Show-stopping Canadian Deborah Dawson in her element

The Flamenco dance may have its origins in the 17th century in Andalusia, Spain but its popularity is now seen all over the world.

One such practitioner of the ancient dance routine is Deborah Dawson from Vancouver, Canada.

Her love affair with flamenco which started in the city from a young age has eventually propelled her to Europe to study the dance even further. 

After dancing for a few years in Europe she realized the root of flamenco is buried deep in the history of India.  

Discovering this was easy since Deborah is a Canadian born flamenco dancer, her parents, of South Indian descent are Malaysians. 

Her father Fabian was a prominent journalist with the New Straits Times and Malay Mail and was based in Kuala Lumpur and Ipoh and Penang during his career here. 

Injecting elements of emotion through rasa

Through Nritya, Deborah plans to infuse Indian dance elements into flamenco

Deborah grew up knowing of her cultural background but never pursued the art form of Indian dance. 

“I always knew flamenco was my destiny but had not known it was a part of my history.

“According to the Natya shastra, a Sanskrit text on the performing arts written over 2000 years ago, the goals of theatre are to empower aesthetic experience and deliver emotional rasa. 

“A rasa literally means the essence of the dance, the untold but deeply felt emotional story the dancer is telling with their body,” she said to Penang Hyperlocal during her recent trip to Penang.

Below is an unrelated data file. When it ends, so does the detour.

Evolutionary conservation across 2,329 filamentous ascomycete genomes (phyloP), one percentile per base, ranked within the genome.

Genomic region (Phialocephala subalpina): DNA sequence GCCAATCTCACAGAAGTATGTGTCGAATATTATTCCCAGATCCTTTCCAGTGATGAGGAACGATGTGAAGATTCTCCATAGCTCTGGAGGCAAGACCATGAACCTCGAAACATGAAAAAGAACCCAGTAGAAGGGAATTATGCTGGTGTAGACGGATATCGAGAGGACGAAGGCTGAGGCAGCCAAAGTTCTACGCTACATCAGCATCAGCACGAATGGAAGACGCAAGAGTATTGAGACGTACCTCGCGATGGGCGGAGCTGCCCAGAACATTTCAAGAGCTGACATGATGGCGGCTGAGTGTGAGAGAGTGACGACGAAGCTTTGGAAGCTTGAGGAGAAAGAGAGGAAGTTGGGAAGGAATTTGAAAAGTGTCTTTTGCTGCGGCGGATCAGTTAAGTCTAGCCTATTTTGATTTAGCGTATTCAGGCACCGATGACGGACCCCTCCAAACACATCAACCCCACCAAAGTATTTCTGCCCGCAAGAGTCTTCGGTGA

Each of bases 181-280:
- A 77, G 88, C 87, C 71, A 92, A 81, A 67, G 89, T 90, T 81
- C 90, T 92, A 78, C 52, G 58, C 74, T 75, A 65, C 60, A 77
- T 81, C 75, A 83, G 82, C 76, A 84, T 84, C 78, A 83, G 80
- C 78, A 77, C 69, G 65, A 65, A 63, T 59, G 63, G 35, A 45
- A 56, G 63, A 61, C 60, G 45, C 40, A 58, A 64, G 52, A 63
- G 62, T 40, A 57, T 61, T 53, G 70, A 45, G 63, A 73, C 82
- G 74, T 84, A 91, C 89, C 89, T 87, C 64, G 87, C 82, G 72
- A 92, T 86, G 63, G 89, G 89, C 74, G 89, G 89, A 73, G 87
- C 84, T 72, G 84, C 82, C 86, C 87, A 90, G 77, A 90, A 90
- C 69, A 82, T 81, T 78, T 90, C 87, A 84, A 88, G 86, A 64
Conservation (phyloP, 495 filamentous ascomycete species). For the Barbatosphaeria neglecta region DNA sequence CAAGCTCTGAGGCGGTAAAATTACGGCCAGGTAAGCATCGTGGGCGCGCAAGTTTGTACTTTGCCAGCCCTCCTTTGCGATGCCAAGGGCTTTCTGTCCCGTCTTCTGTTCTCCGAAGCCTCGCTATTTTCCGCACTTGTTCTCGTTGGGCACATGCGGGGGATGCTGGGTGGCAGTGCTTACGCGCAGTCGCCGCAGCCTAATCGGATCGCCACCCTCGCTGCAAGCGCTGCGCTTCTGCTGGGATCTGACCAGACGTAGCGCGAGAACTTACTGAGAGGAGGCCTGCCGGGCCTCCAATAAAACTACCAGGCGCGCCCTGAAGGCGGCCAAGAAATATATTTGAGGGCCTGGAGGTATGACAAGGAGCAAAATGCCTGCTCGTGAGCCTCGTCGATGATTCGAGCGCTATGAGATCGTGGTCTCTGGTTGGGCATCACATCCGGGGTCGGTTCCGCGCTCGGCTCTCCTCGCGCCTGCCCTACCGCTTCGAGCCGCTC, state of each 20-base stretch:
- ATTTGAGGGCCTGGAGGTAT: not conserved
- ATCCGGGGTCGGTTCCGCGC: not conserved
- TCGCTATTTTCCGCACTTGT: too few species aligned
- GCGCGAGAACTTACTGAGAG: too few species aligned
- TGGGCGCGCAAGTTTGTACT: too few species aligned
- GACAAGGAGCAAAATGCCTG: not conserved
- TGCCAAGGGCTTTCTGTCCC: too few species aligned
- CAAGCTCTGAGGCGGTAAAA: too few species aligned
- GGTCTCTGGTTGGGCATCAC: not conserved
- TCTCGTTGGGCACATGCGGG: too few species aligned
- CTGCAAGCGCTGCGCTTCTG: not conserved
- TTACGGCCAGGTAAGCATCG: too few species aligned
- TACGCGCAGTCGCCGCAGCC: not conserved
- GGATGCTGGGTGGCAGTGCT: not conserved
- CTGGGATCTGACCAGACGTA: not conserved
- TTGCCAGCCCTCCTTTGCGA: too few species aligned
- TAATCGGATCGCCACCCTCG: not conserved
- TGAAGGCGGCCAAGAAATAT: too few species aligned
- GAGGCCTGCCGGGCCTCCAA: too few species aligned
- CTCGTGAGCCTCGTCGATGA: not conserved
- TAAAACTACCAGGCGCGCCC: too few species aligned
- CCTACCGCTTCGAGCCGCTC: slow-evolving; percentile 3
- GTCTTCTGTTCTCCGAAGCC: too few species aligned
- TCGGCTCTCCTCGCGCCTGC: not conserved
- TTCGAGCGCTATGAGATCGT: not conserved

In her latest production, “Nritya”, this dancer is on a mission to understand the flamenco dance diaspora by retracing her cultural and instinctual passion for the dance genre. 

Deborah’s story, although it may seem to have started in Vancouver, Canada, actually started a long time before her birth, over 2000 years ago in fact.

“In a nritya, the storyteller articulates a legend or a spiritual message where the dancer tells their personal story as they traverse the gamut of their life through innocence, pain, joy, and back again. 

“A true storyteller makes the audience connect to their own deeply personal stories,” she added.

Dawson on journey to retrace her cultural and instinctual passion for the dance genre

Nritya, the production, is an expression of Deborah’s Indian background and how that influences the way she moves through the flamenco art form.

This production is not a fusion of flamenco and Indian dance, instead it is a personal storytelling of the dancer as she uses the elements of Indian and flamenco’s music and dance to portray her pain, love, joy, and triumphs. 

Deborah’s La Carmelita’s repertoire in Nritya tells the story of her life through dance, her saviour and her inspiration.